Queen Victoria wore black for the remaining four decades of her life after her beloved husband, Prince Albert, died in 1861. This mourning practice was still commonplace during the first decades of the 20th century but almost nonexistent by its end. My great-grandmother, who died in 1999, was the only person I knew who wore mourning black until her own death.
Over the past century, traditional mourning practices have fallen out of favor in the West. Black is now usually worn only to a funeral, and not always then. Fewer and fewer people return to visit the deceased at their place of rest regularly; annual memorial services are especially rare. The sight of someone wearing mourning jewelry made of jet can strike a modern observer as a touch macabre. We are not supposed to hang on so tightly to those who are, after all, gone.
But traditional mourning practices were designed to do just that: to preserve a place for the dead among the living, to help mourners carry the weight of their grief not by getting over it but by maintaining their relationship with the deceased (as metaphysically suspect as that might sound to modern ears). That approach to mourning has been displaced by one that focuses more on coming to terms with the reality of loss, liberating sufferers from the burden that those emotional bonds — now untethered to a living being — might impose.
Today we are encouraged to step out from the shadow loss casts over our lives and return to happiness. Sell our dead parent’s house to pay for our child’s education. Donate her belongings to a charity. Finally go on that vacation that her illness prevented us from taking. A loved one wouldn’t want us to be unhappy, as we sometimes say to console the grieving.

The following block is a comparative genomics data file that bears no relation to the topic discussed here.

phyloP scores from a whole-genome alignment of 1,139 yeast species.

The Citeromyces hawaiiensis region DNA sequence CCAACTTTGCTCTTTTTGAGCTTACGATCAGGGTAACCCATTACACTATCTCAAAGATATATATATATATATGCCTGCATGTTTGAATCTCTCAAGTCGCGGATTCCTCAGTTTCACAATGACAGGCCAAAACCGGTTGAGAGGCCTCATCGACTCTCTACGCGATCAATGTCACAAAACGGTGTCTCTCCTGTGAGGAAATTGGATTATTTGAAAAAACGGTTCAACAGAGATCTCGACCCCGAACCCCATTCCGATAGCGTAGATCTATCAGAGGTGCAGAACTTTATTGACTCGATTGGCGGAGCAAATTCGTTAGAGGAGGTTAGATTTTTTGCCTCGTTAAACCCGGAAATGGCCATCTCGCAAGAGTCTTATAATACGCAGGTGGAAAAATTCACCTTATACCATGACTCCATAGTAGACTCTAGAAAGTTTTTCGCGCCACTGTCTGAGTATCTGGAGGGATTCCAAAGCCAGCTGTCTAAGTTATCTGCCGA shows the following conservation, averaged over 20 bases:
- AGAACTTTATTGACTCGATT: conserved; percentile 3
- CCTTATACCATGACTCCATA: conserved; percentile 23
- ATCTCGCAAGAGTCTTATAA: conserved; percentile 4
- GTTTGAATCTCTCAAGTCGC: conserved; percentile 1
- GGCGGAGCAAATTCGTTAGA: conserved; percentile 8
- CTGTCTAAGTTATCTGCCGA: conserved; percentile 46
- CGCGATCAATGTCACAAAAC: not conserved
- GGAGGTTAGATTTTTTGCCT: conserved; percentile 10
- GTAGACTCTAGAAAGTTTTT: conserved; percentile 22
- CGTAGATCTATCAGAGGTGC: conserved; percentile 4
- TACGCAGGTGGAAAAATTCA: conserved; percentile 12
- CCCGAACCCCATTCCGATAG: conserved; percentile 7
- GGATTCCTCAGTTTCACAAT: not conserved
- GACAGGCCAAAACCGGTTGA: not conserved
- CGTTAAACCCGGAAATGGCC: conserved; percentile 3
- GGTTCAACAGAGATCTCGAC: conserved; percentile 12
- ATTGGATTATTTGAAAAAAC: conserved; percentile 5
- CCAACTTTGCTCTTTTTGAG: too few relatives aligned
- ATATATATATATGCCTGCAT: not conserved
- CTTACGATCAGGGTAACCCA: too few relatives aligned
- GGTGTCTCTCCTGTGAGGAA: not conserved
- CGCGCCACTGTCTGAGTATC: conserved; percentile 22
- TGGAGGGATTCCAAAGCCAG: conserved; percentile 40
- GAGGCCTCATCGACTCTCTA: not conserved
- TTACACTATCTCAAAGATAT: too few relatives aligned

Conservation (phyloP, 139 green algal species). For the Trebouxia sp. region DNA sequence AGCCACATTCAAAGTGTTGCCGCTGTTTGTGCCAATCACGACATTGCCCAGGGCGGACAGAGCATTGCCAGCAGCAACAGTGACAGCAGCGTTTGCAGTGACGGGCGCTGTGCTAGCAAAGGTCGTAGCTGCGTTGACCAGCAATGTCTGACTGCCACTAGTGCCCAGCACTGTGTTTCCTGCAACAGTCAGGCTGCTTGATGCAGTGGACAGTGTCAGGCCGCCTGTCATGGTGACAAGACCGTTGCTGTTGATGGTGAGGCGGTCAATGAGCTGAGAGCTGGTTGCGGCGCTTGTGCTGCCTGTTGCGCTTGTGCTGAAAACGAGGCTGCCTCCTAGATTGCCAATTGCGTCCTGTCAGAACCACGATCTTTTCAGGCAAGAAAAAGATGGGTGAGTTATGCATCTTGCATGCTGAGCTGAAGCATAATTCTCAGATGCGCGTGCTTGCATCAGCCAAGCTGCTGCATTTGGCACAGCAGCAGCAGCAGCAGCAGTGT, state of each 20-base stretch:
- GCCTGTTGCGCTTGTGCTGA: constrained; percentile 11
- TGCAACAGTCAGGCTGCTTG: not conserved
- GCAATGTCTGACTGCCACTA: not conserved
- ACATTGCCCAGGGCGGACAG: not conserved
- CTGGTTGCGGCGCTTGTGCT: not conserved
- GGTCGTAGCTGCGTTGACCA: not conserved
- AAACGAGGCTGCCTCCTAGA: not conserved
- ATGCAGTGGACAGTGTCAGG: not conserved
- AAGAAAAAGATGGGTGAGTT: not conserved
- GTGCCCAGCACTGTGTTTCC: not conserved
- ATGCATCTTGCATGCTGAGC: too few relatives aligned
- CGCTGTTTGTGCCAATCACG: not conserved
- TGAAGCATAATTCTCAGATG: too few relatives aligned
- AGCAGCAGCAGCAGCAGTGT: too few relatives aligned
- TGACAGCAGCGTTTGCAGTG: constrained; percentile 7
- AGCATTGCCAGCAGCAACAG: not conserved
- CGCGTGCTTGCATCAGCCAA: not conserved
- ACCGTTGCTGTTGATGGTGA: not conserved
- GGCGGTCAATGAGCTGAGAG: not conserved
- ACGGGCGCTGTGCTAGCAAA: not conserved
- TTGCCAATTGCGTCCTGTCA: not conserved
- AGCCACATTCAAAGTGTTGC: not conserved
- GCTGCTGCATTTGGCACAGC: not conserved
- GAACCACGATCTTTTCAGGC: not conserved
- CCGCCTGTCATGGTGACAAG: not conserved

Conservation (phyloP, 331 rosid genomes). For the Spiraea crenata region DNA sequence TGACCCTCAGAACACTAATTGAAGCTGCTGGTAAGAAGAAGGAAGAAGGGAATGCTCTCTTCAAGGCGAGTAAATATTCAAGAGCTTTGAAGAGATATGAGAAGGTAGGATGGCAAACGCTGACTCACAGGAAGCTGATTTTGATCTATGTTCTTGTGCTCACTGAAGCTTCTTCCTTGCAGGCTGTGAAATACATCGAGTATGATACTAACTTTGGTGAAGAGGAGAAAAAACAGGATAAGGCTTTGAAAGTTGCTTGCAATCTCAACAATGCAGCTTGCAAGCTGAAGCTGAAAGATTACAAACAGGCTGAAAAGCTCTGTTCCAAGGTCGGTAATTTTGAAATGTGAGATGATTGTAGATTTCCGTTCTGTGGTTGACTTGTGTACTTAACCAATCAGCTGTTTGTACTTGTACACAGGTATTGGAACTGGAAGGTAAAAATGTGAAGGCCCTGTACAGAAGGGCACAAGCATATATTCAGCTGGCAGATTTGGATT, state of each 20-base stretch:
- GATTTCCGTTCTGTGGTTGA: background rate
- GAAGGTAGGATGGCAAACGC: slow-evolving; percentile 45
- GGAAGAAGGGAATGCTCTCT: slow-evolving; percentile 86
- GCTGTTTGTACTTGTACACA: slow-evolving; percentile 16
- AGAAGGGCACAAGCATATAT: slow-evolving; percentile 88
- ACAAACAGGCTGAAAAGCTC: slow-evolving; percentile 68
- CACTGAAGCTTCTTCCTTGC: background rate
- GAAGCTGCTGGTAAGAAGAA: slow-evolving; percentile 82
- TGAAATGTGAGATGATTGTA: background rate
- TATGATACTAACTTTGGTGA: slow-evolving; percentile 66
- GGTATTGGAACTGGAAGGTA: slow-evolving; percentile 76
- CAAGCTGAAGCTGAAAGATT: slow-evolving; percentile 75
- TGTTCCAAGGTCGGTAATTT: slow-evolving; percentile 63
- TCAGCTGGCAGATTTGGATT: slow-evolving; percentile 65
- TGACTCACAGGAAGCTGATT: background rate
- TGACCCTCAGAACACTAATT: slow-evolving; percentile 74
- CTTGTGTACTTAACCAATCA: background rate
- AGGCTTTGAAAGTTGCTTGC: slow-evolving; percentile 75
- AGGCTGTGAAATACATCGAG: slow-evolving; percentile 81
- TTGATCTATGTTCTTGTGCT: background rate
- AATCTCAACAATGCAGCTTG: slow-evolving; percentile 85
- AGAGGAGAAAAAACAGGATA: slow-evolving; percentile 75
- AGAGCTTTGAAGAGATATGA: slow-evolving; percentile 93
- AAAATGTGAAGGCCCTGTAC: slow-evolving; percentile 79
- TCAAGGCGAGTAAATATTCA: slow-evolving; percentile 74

This approach to grief and mourning might seem to be a good thing, like picking yourself up after a fall. It is arguably less morbid, with its emphasis on “getting closure” and “moving on” in a process whose goal is “healing.” But I fear the benefits do not outweigh the costs.
The idea that recovering one’s happiness should be the end goal of mourning dates back to Sigmund Freud. His innovation was to view mourning as a matter of individual psychological health, as opposed to the final stage in the relationship we have with someone. In his 1917 essay “Mourning and Melancholia,” he argued that the inability to overcome loss and finally lay its object to rest was pathological. He considered a continued attachment to the dead, as expressed in traditional mourning practices, to be a potentially harmful delusion that could prevent us from accepting and engaging with the real world.
Over the following century, Freud’s ideas about mourning helped to foster an increasingly clinical understanding of grief. The 2013 edition of the Diagnostic and Statistical Manual of Mental Disorders — the source of standards of practice in mental health throughout the world — allows for a clinical diagnosis of a depressive spectrum disorder from the very first day of the grieving process. The 2022 update to the manual includes “prolonged grief disorder” and adopts the World Health Organization’s 2019 classification of prolonged grief as akin to post-traumatic stress disorder. No doubt Queen Victoria would be deemed a case for urgent treatment if she lived today.